Friday, August 29, 2014

The Wives of Henry Oades

Our latest book club read was The Wives of Henry Oades by Johanna Moran.

An interesting easy read, some of which is set in early settler Wellington in New Zealand and some in America.

In 1890, Henry Oades accepts an accountancy post in New Zealand and undertakes the arduous sea voyage from England to New Zealand in order to further his family's fortunes. When Henry, his wife, Margaret, and their children follow him to exotic Wellington they desire to live further out from the city. But while Henry is an adventurer, Margaret is not. Here they settled on the lush but wild coast where their new home is rougher and more rustic than they expected. It wasn't long before disaster struck in the most unexpected of ways. One night of tragedy shatters the family when a local native Maori tribe stage an uprising, incensed at their treatment at the hands of the settlers. They kidnap Mrs Oades, her four children and a young boy who was visiting with his mother at the time, and vanished into the rugged hills surrounding the town while Henry is away.

For months Henry, at first refusing to believe his wife could be dead, scours the surrounding wilderness, until all hope is lost and his wife and children are presumed dead. Having searched ceaselessly for his family, two grief-stricken years later he is forced to conclude that they must be dead. Henry books a passage to California and in his despair he ships out to San Francisco to start over. There he marries Nancy Foreland, a young widow who's husband died while trying to save their fortune of savings in a jar from their burning house. Nancy was pregnant with their first baby, and when she has given birth Henry takes pity on her and marries her, even though he had declined a previous proposal from a housekeeper who lived in the home of his benefactor. It seems they’ve both found happiness in the midst of their mourning—until in 1899, Henry’s first wife and children show up, alive and having finally escaped captivity.

Unbeknown to Henry all but one of his family have survived the abduction and Margaret Oades and her children were leading a miserable existence, enslaved to the local tribe. Margaret also cared for a family friend's son who had also been caught up in the abduction. His mother's remains were finally announced to be the charred body that was buried by the burnt out home of the Oades when their home was first discovered in ruins. When they contracted smallpox after five years of captivity they were cast out and are finally let free. Ill and footsore, they make their way back to town, years after they were presumed dead. Discovering that Henry was now half a world away, they were determined to rejoin him. Leaving the boy she had cared for with his father in New Zealand they sail as workers on a boat to pay for their passage and months later they arrived on Henry's doorstep in America and Henry Oades discovered that he had two wives and many dilemmas.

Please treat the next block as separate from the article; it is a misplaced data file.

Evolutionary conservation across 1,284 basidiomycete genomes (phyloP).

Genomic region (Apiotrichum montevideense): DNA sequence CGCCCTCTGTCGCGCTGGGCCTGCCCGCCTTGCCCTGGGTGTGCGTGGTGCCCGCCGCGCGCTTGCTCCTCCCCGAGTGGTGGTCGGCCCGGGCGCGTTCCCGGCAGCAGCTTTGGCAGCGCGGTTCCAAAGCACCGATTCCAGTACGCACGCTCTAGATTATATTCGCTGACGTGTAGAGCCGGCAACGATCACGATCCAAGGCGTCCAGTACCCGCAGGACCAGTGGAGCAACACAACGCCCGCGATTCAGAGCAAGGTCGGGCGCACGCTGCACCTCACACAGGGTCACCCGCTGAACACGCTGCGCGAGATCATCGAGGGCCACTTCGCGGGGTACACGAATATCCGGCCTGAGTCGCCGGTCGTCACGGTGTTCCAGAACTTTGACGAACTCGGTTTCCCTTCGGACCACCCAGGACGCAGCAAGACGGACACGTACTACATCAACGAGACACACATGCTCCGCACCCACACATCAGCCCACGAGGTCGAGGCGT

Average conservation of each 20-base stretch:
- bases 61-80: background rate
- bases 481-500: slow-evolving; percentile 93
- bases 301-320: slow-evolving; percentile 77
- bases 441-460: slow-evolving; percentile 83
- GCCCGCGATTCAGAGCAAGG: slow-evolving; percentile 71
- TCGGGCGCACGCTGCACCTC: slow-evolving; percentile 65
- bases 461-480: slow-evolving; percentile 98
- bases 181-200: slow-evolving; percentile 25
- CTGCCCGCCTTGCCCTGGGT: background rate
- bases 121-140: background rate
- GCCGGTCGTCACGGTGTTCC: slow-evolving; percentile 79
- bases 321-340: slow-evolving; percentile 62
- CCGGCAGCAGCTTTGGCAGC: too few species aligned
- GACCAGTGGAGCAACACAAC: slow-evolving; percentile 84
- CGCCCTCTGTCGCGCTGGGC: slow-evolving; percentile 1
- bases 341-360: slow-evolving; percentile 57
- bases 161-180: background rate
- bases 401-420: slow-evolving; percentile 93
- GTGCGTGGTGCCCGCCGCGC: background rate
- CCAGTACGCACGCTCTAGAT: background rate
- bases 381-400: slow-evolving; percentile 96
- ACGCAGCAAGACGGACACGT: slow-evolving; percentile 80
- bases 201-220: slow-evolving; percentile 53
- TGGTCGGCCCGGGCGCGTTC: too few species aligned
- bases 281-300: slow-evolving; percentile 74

Margaret is quite determined to some how have her husband reunited with her and the children but although Henry says he has loved her he shows no passion and is devoted to his new wife. So as not to abandon any of them they proceed to live in the same homestead on the ranch he inherited from the owner he had worked for after arriving in America.

Narrated primarily by the two wives, and based on a real-life legal case, The Wives of Henry Oades is the riveting story of what happens when Henry, Margaret, and Nancy face persecution for bigamy. Exploring the intricacies of marriage, the construction of family, the changing world of the late 1800s, and the strength of two remarkable women, Johanna Moran turns this unusual family’s story into an unforgettable page-turning drama.

This is a darkly comic but moving historical fiction debut about love and family, based on a controversial court case from the early 1900s.

I found Henry quite annoying in the end.
I felt he should have left the second wife and renewed his marriage with his first wife Margaret and the children. Margaret had done so much with and for him and the children over the years. Even though he had moved on from the grief of believing in the end that she was dead, her escaping and following him to America showed her love for him. She longed for him to embrace her and comfort her at times. He seemed obsessed with Nancy the new wife and it would appear from the story that her youth and beauty caused him to lust for her. She in turn seemed quite naive and silly at times. It was mentioned once that her mother was the same age as Margaret. The disarray of these relationships caused his son to fall by the way and behave in ways he may not have, had he had a good solid example to follow in his parents.

Johanna believes the story is based on a true article her mother had been given by her father but an article in the Herald on Sunday questions this.

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